Zimbabwe Central Bank Reverses Policy and Halves Key Rate to 35%

HARARE (Bloomberg) — Zimbabwe’s central bank halved its key interest rate to 35%, joining the finance ministry in efforts to revive an economy hobbled by years of mismanagement.

The decision reverses a move by the southern African nation’s newly formed Monetary Policy Committee in September that raised the rate from 50%. It follows the unveiling last week of the 2020 budget which shows a planned surge in spending for next year.

The rate was cut as the MPC “emphasized the need for the bank to put in place measures to fund the productive sectors of the economy by redirecting excess liquidity in the financial system,” Governor John Mangudya said in a statement.

While the moves by the monetary and fiscal authorities seek to boost the economy that’s forecast to contract this year, it could drive up price growth in a nation that a decade ago had to abandon its own currency due to hyperinflation that reached an estimated 500 billion %. The government dropped a one-to-one peg of its quasi currency to the dollar in February and later outlawed the use of foreign exchange. Since then, the currency has lost almost 94% of its value against the greenback.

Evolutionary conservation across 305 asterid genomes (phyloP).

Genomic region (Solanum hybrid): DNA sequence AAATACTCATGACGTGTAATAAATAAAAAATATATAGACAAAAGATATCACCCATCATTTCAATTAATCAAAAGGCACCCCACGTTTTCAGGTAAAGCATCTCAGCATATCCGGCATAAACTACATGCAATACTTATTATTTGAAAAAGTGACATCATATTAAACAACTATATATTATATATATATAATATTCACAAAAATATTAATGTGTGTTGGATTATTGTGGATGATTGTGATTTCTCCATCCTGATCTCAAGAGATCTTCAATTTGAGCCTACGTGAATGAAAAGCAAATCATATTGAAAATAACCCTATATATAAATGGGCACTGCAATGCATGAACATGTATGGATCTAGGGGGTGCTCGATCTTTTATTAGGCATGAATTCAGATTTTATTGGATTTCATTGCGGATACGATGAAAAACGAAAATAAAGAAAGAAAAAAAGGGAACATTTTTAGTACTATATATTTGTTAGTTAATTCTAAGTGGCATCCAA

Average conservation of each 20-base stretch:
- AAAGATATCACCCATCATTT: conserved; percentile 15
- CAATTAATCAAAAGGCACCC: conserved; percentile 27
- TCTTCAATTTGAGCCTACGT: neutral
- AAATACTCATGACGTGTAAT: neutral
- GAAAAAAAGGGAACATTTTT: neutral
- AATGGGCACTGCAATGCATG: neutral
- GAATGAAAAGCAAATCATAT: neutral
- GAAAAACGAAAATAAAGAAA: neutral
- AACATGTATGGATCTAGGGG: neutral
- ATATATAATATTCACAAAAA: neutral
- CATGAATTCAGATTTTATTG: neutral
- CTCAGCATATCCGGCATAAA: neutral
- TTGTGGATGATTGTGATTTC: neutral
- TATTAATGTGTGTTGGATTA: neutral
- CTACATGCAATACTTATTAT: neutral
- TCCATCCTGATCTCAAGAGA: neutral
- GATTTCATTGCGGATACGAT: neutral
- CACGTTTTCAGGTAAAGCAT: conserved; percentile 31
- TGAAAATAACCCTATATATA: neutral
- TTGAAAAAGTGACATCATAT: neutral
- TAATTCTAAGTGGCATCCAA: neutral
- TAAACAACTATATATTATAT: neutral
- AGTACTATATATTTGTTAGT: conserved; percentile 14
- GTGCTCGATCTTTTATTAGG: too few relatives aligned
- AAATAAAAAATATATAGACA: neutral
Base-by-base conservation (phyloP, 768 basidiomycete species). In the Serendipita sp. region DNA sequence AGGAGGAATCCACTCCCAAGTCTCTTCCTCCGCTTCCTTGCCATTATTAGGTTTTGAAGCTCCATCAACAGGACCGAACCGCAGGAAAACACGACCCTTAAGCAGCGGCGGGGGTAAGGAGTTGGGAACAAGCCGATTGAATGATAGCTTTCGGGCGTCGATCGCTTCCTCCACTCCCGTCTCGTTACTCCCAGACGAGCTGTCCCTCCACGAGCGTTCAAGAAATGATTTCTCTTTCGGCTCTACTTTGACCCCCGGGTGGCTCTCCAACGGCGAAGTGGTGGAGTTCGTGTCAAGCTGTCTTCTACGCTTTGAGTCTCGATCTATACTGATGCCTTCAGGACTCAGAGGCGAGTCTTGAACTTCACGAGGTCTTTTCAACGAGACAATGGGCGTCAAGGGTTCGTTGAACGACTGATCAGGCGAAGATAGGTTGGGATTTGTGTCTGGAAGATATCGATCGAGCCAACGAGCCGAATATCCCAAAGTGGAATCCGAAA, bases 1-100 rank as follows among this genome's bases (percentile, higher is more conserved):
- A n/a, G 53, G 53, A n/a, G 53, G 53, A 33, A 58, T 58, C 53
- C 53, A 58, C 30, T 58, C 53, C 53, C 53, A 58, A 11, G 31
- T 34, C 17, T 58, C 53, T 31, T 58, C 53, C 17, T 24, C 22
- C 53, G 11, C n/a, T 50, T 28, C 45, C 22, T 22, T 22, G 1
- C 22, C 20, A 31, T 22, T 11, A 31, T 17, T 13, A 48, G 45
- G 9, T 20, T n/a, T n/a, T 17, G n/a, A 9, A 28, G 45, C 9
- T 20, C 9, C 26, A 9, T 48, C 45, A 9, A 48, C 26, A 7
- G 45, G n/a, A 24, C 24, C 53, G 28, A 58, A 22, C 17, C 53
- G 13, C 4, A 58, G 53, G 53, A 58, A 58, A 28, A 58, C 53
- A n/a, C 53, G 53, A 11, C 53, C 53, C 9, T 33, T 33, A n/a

The worst regional drought in almost 40 years hit food supplies and left about half of Zimbabwe’s 14 million people without reliable access to enough to eat, further driving up costs.

Despite a spike in the monthly inflation rate to 38.8% in October, the central bank says the outlook for price growth is positive. While the country stopped releasing annual figures in August, the rate is 440%, according to John Robertson, an independent economist in Harare.

“The inflation rate itself says the interest rate should be set a lot higher,” Robertson said. “It’s a whole collection of imbalances and the interest rate is one of them.”

The October inflation increase was “due to shocks caused by mainly adjustments of electricity and fuel prices,” Mangudya said. The position on interest rates will be reviewed at future MPC meetings, he said. The panel will convene again on Nov. 29.

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